The startup plans to use the funding to expand its platform to additional states. Curai is currently only available in the state of California, but plans to expand to half of the U.S. by next summer.

Photo credit: Venimo, Getty Images

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Two examples of protein targets in the free modelling category show AlphaFold’s prediction compared to the shape of proteins determined by experimental results. AlphaFold’s predictions are in blue and the experimental results are in green. Screenshot from DeepMind.

DeepMind, the Google subsidiary that has been beating chess and Go players with artificial intelligence, has set its sights on cracking a decades-old problem: predicting the structures of proteins.

At a biennial challenge where participants must blindly predict the structure of 100 proteins based on their amino acid sequences, a system developed by DeepMind captured researchers’ attention when it predicted their shape with a high level of accuracy.

Called AlphaFold, the system determined the shape of around two-thirds of the proteins with an accuracy comparable to time-consuming laboratory experiments. Its accuracy with most of the other proteins was also high, according to results shared by CASP (the Community Wide Experiment on the Critical Assessment of Techniques for Protein Structure Prediction) on Monday. The results were compared to the shape of proteins discovered in the lab and were assessed by independent scientists.

This is an important breakthrough because the shape of proteins is closely linked with their function, but it is difficult to predict a protein’s structure based on its amino acid sequence. Proteins can theoretically fold into a multitude of shapes before setting into their final structure. It can take years of research, and expensive equipment, to work out their shape.

“Proteins are extremely complicated molecules, and their precise three-dimensional structure is key to the many roles they perform, for example the insulin that regulates sugar levels in our blood and the antibodies that help us fight infections. Even tiny rearrangements of these vital molecules can have catastrophic effects on our health, so one of the most efficient ways to understand disease and find new treatments is to study the proteins involved,” John Moult, a computational biologist at the University of Maryland in College Park who co-founded CASP, said in a news release.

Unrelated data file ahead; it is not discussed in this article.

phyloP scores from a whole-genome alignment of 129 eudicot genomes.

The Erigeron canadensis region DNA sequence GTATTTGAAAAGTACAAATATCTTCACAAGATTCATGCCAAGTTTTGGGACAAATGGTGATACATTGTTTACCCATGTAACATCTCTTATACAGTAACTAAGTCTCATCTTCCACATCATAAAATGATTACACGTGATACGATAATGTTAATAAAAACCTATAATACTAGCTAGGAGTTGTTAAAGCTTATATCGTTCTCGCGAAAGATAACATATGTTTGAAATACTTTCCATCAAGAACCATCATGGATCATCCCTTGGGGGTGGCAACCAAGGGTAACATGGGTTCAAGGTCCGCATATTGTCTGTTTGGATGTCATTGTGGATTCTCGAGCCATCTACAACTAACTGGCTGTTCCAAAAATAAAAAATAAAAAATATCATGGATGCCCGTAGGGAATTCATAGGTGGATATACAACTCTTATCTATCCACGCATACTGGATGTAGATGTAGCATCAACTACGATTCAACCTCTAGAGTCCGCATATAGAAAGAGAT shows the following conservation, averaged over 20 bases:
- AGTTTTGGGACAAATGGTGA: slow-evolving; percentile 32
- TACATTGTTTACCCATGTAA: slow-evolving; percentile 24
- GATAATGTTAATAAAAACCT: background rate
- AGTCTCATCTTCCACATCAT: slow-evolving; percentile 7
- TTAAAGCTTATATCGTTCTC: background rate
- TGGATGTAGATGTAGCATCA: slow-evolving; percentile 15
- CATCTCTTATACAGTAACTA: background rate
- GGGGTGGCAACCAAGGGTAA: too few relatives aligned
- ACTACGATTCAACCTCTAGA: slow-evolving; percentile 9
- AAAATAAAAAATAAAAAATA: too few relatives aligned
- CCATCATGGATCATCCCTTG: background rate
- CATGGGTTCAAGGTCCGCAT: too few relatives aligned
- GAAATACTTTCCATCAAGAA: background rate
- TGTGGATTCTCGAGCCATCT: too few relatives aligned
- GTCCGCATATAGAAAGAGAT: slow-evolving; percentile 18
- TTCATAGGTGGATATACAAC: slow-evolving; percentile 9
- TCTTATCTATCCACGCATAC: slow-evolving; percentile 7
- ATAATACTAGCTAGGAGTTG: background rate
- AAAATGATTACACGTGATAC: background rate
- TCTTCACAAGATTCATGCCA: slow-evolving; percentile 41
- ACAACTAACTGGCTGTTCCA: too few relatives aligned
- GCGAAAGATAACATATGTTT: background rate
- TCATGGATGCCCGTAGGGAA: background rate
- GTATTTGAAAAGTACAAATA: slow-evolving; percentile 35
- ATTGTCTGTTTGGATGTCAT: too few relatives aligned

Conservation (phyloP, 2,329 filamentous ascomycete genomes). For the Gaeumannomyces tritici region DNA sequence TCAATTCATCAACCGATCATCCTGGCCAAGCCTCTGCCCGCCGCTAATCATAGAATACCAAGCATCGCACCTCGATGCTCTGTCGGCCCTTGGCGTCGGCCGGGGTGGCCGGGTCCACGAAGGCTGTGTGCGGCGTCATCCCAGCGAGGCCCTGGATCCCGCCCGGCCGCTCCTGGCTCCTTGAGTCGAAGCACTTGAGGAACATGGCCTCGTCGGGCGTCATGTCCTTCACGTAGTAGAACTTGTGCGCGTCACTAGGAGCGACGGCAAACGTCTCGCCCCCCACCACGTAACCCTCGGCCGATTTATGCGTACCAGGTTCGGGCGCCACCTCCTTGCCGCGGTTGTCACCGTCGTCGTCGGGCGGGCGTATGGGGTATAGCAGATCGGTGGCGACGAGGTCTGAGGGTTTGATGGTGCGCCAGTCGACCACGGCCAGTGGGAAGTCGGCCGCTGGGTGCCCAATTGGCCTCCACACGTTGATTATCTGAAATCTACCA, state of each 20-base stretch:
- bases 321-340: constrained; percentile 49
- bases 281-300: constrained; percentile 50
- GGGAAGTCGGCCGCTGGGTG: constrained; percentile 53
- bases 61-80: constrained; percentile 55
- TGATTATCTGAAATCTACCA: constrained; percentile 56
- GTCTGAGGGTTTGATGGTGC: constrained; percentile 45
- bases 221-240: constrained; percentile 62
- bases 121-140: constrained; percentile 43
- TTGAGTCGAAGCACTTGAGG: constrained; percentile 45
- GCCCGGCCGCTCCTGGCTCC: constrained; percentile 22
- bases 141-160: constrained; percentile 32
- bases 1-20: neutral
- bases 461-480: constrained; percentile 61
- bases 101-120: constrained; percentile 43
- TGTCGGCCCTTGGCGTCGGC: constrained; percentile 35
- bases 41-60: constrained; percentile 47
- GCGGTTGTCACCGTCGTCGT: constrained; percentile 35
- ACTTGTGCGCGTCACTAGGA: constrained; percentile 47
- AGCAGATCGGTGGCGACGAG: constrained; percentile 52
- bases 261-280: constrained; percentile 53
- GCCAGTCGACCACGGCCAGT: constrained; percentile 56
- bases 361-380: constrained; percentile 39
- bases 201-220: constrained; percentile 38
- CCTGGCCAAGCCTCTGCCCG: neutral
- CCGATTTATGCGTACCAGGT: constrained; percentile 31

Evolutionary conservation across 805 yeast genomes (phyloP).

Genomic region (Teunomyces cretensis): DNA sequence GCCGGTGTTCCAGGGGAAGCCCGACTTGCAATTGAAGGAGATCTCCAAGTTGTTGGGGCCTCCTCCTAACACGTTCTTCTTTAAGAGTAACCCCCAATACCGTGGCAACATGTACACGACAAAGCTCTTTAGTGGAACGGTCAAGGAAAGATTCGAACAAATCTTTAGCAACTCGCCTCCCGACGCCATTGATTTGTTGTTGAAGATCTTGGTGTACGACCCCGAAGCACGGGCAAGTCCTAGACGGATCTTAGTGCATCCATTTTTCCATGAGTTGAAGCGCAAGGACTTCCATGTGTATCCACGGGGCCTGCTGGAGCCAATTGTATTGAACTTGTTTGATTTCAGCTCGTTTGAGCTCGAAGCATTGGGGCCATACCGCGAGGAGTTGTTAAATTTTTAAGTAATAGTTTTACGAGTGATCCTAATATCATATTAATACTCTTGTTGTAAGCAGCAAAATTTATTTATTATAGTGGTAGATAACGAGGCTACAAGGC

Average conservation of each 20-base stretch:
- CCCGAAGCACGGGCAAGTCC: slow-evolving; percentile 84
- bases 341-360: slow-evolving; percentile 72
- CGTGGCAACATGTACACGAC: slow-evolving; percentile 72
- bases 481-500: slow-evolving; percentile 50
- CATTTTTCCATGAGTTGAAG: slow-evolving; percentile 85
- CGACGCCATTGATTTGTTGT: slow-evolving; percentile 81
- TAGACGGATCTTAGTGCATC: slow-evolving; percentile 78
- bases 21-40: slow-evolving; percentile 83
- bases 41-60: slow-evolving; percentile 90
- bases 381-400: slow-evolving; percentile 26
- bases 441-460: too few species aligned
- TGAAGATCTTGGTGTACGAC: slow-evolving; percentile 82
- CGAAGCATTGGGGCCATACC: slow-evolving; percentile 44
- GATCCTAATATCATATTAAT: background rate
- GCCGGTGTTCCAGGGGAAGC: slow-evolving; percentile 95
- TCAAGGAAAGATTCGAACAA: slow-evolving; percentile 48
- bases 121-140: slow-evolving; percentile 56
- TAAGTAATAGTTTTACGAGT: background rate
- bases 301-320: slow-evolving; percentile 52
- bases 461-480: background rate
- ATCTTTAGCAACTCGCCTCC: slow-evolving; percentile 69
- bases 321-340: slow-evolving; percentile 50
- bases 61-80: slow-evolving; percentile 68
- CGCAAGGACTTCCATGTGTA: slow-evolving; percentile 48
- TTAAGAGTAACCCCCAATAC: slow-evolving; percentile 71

London-based DeepMind has been working on AlphaFold for four years. It also beat the other teams in the last CASP challenge in 2018, but did so by a much larger margin in the most recent year.

The model’s accuracy is measured using the Global Distance Test, which approximately measures the percentage of amino acid residues within a certain distance from the correct position. In a scale of 1 to 100, DeepMind’s latest AlphaFold system scored a median of 92.4 across all targets.

For the latest iteration of AlphaFold, DeepMind designed a neural network that interprets a protein’s structure as a “spatial graph.” It trained the system on 170,000 protein structures from the protein data bank as well as databases with proteins whose structure was unknown.

This allowed the system to determine structures in a matter of days, the team who developed it wrote in a blog post. An internal confidence measure also indicated which parts of each predicted protein structure are reliable.

What does this all mean? It could have broad implications for drug discovery and better understanding specific diseases. Andrei Lupas, director of the Max Planck Institute for Developmental Biology and a CASP assessor, stated that the system helped his team solve a protein structure that they were stuck on for close to a decade.

Andriy Kryshtafovych, a researcher at UC Davis and one of the judges, described the result as a “triumph for team science,” crediting the collaborative work of researchers over the years to reaching this achievement.

“Being able to investigate the shape of proteins quickly and accurately has the potential to revolutionize life sciences,” he said in a news release. “Now that the problem has been largely solved for single proteins, the way is open for development of new methods for determining the shape of protein complexes – collections of proteins that work together to form much of the machinery of life, and for other applications.”

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Providence, a Renton, Washington-based health system, and artificial intelligence company Nuance Communications have entered into a collaboration with the aim of improving clinical documentation and reducing clinician burnout across Providence’s 51 hospitals.